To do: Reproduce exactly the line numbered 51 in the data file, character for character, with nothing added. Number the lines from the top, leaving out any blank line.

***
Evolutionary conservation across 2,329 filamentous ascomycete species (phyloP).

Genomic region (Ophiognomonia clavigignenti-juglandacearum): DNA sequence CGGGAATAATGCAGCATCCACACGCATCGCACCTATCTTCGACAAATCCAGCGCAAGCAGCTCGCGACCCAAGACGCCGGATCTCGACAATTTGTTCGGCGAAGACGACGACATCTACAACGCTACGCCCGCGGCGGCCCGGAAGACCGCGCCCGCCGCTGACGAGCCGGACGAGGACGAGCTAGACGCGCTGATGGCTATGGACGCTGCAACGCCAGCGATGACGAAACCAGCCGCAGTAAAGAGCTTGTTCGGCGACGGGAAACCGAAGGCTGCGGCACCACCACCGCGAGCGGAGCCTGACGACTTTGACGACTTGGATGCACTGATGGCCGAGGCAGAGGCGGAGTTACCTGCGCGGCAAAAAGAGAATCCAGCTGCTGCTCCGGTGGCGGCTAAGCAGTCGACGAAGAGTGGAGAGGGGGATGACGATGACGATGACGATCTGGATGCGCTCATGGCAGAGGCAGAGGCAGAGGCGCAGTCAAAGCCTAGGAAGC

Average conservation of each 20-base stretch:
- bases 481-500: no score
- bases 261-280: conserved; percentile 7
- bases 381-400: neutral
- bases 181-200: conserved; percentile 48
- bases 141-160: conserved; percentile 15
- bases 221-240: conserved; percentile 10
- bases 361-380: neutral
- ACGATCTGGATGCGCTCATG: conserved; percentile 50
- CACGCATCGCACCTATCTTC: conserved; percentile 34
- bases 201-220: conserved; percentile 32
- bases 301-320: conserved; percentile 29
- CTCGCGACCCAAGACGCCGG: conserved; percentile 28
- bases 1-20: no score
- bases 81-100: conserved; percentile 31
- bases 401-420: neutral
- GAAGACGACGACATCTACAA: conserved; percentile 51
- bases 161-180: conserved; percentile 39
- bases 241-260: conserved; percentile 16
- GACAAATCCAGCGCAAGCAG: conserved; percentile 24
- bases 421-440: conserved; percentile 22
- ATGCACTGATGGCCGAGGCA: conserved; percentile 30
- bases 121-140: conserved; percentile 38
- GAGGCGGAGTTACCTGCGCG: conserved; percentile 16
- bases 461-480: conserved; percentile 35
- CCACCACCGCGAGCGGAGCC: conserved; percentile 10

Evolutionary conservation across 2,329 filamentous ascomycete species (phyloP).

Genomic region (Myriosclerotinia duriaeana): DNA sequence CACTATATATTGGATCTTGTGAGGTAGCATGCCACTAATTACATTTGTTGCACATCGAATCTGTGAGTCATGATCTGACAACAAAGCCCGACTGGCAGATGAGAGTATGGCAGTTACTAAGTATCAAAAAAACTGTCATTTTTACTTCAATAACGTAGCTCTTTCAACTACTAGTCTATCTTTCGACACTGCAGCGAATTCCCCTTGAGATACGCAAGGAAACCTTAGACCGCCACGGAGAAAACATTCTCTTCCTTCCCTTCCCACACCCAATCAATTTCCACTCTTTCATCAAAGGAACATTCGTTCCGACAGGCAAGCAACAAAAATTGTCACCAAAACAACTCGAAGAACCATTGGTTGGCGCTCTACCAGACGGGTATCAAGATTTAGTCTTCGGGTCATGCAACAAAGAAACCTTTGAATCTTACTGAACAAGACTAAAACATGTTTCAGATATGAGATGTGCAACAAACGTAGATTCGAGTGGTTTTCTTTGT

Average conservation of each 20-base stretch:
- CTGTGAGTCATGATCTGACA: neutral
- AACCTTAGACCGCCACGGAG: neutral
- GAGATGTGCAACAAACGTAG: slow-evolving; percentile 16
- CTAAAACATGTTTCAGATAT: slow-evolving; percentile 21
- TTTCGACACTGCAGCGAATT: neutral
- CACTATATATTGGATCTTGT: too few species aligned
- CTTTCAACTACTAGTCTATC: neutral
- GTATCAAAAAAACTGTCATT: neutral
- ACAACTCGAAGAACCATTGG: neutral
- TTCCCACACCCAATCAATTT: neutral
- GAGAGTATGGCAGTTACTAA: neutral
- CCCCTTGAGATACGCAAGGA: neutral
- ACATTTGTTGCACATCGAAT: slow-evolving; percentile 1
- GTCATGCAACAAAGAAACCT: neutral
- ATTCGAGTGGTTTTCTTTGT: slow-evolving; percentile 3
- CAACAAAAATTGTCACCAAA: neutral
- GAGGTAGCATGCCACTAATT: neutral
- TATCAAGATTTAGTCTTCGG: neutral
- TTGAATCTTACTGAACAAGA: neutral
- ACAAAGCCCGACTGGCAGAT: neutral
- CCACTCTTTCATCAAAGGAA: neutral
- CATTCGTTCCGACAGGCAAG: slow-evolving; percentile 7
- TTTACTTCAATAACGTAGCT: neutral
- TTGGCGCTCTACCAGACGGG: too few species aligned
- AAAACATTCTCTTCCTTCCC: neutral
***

- ACAAAGCCCGACTGGCAGAT: neutral